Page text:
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Last Updated: Wednesday, 29 November 2006, 11:44 GMT
Polish race hate groups spark concern
Combat 18 logo
Combat 18 is a far right splinter group
Racist groups in Poland are forging links with Neo-Nazis in the UK, a race relations conference has been told.

Immigration and high unemployment had led to an upsurge in racist activity in Poland, said Dr Krystyna Bleszynska, of Warsaw University.

And groups banned there were cooperating with Combat 18 and other race hate groups in Germany and the US.

Combat 18 takes its name from Adolf Hitler's initials, the first and eighth letters of the alphabet.

Neo-Nazi groups are outlawed in Poland, as they are in many European countries, but there has been growing concern about skinhead activity linked to football hooliganism.

In July, Polish police working with the US Federal Bureau of Investigation (FBI) shut down a neo-Nazi website and charged a man suspected of running it.


The website published details of people on its hate list - such as left-wing activists, homosexuals and members of ethnic minorities, police said.

It was operated by the Polish wing of Blood and Honour, an international group which originated in the UK. The site used a US-based server.

Asked about Polish attitudes to migration at a Commission for Racial Equality conference in central London, Dr Bleszynska said Poland was a "cosmopolitan" and "multi-ethnic" society with a strong sense of social justice.

But there were also nationalists on both the right and left who had racist views.

"In Poland, we have certain legal and illegal organisations acting against immigrants on the basis of racism and that's really very sad," Dr Bleszynska told the Commission for Racial Equality conference in central London.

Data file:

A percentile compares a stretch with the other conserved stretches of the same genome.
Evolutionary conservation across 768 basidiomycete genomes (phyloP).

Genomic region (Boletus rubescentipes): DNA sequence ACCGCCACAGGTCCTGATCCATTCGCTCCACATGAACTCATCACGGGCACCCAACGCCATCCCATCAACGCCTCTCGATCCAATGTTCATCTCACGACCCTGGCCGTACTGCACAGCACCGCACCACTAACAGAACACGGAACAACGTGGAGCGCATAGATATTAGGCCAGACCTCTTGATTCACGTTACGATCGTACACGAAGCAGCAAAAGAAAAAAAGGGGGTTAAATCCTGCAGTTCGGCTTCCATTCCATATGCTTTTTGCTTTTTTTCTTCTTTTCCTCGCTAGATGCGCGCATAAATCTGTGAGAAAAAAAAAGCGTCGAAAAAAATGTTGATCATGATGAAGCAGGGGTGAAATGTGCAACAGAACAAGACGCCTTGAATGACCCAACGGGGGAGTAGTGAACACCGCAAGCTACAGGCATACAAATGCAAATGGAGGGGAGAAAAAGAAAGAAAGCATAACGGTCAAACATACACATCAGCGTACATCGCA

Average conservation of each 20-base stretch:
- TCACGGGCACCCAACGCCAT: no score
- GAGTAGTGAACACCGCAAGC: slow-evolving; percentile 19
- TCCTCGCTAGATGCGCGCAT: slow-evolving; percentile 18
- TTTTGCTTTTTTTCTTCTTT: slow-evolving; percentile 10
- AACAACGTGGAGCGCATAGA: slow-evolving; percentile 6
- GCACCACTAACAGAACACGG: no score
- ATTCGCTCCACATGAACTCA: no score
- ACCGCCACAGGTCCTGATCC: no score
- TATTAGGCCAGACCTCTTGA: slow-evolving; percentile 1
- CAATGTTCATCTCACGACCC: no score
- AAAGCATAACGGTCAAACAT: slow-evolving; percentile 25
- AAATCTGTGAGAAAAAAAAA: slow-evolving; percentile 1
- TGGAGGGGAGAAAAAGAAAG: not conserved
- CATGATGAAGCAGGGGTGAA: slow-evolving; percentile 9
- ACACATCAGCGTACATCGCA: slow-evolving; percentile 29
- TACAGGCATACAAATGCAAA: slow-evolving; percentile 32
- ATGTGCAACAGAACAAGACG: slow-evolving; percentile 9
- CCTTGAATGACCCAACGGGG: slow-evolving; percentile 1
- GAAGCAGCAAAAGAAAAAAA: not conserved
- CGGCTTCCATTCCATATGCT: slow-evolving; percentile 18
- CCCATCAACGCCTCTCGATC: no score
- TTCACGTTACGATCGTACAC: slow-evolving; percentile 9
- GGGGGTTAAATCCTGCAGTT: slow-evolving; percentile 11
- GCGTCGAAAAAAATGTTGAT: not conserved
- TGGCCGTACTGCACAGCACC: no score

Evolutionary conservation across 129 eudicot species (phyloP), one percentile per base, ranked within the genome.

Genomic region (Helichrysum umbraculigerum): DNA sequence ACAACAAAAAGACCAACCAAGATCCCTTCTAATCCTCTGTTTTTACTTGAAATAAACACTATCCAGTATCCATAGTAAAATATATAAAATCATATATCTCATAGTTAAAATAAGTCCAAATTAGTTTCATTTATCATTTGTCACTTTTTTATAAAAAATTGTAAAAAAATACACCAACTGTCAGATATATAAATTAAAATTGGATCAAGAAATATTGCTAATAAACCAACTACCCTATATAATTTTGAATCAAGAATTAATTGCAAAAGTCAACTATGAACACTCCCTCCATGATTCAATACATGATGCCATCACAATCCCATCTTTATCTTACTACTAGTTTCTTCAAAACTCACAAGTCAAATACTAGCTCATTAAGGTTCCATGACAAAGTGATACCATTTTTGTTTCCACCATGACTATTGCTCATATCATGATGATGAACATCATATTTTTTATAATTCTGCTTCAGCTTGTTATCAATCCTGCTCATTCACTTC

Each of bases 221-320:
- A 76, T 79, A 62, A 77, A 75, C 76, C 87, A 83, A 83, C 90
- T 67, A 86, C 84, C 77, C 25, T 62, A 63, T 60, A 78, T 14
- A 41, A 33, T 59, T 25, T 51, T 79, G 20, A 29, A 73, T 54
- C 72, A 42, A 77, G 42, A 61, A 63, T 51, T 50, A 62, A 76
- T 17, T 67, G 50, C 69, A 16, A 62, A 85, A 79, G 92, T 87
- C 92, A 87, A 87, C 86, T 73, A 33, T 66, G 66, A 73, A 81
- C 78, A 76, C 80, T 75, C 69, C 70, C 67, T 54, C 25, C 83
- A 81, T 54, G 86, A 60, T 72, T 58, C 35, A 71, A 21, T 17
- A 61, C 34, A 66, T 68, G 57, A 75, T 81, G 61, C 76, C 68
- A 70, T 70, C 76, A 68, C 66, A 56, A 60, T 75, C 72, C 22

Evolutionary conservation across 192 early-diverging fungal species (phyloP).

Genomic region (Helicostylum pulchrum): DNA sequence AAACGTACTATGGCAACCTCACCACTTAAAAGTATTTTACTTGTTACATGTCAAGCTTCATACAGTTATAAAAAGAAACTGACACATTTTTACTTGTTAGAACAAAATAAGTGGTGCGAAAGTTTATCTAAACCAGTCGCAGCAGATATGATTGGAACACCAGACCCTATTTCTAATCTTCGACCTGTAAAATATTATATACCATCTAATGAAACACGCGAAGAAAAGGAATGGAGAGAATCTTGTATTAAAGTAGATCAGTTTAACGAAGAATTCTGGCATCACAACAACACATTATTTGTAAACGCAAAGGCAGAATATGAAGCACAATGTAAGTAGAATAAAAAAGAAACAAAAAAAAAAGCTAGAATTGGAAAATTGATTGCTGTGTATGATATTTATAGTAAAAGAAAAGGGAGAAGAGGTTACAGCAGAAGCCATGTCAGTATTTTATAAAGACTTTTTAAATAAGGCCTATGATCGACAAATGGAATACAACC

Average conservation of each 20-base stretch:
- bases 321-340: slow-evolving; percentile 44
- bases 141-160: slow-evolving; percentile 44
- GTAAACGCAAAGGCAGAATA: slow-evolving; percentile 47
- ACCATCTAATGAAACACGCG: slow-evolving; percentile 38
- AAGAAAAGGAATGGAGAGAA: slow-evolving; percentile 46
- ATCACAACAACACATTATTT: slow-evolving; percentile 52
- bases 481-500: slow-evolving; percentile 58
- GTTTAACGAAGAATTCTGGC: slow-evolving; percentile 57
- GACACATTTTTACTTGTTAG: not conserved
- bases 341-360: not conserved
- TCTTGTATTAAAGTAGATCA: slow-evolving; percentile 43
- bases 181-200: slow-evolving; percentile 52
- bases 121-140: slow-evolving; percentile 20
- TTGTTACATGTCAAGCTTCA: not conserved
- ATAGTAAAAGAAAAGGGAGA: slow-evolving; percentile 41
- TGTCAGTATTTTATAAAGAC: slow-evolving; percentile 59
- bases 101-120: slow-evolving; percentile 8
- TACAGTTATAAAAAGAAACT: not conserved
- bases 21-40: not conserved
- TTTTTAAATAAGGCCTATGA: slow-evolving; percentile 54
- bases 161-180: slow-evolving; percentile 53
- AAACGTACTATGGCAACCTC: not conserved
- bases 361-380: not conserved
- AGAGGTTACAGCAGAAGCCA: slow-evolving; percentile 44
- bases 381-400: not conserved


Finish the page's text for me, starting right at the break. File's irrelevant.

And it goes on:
She said some of the groups were cooperating with Combat 18 in the UK as well as German, Serbian and US groups such as the Aryan Brothers.


Extremist views were not confined to the political margins in Poland, she added.

"Certain groups of nationalists, which also display also racist attitudes, act in the frame of legal organisations.

"You can find them in the right wings of our parties, or strong left wings, for instance in the League of Polish Families you can meet some political leaders who are nationalistic and racist," Dr Bleszynska said.

Poland had been a multi-ethnic country for centuries, with immigrants from the Ukraine, Belarus and elsewhere, but it had only very recently become a multi-racial society, with the arrival of immigrants from Asia, she said.

Average unemployment was 16% but it was 25% among young people and immigrants were sometimes seen as "people who will take Polish jobs".

Some Polish migrants in the UK, meanwhile, were being supported in their "unpleasant" behaviour by British nationalist and Neo-Nazi groups, said Dr Bleszynska, who is professor of multicultural education at Warsaw University.


Many Poles were highly qualified and found it easy to find work in the UK, Dr Bleszynska said.

But others, who were less well-educated, sometimes found it difficult to find jobs and were not accustomed to the multiracial nature of British society.

In particular, they found it difficult to understand "positive discrimination," which they viewed simply as "negative discrimination".

In areas such as Ealing, in West London, Polish "ghettos" were forming, Dr Bleszynska claimed, with some young Poles unable to find work but also unable to return home.

"They are ashamed to come back to tell their friends and family, I am sorry I was not successful," she said.

They sometimes faced "very unpleasant behaviour" when competing for jobs with British people, she said, but their behaviour in response was "also not pleasant".

And they were being "supported by British nationalists and Nazi groups," she added.

About 600,000 people have come to work in the UK from eight nations which joined the European Union in 2004, according to official figures, with the majority, about 447,000, coming from Poland.

Poland shuts down neo-Nazi site
06 Jul 06 |  Europe

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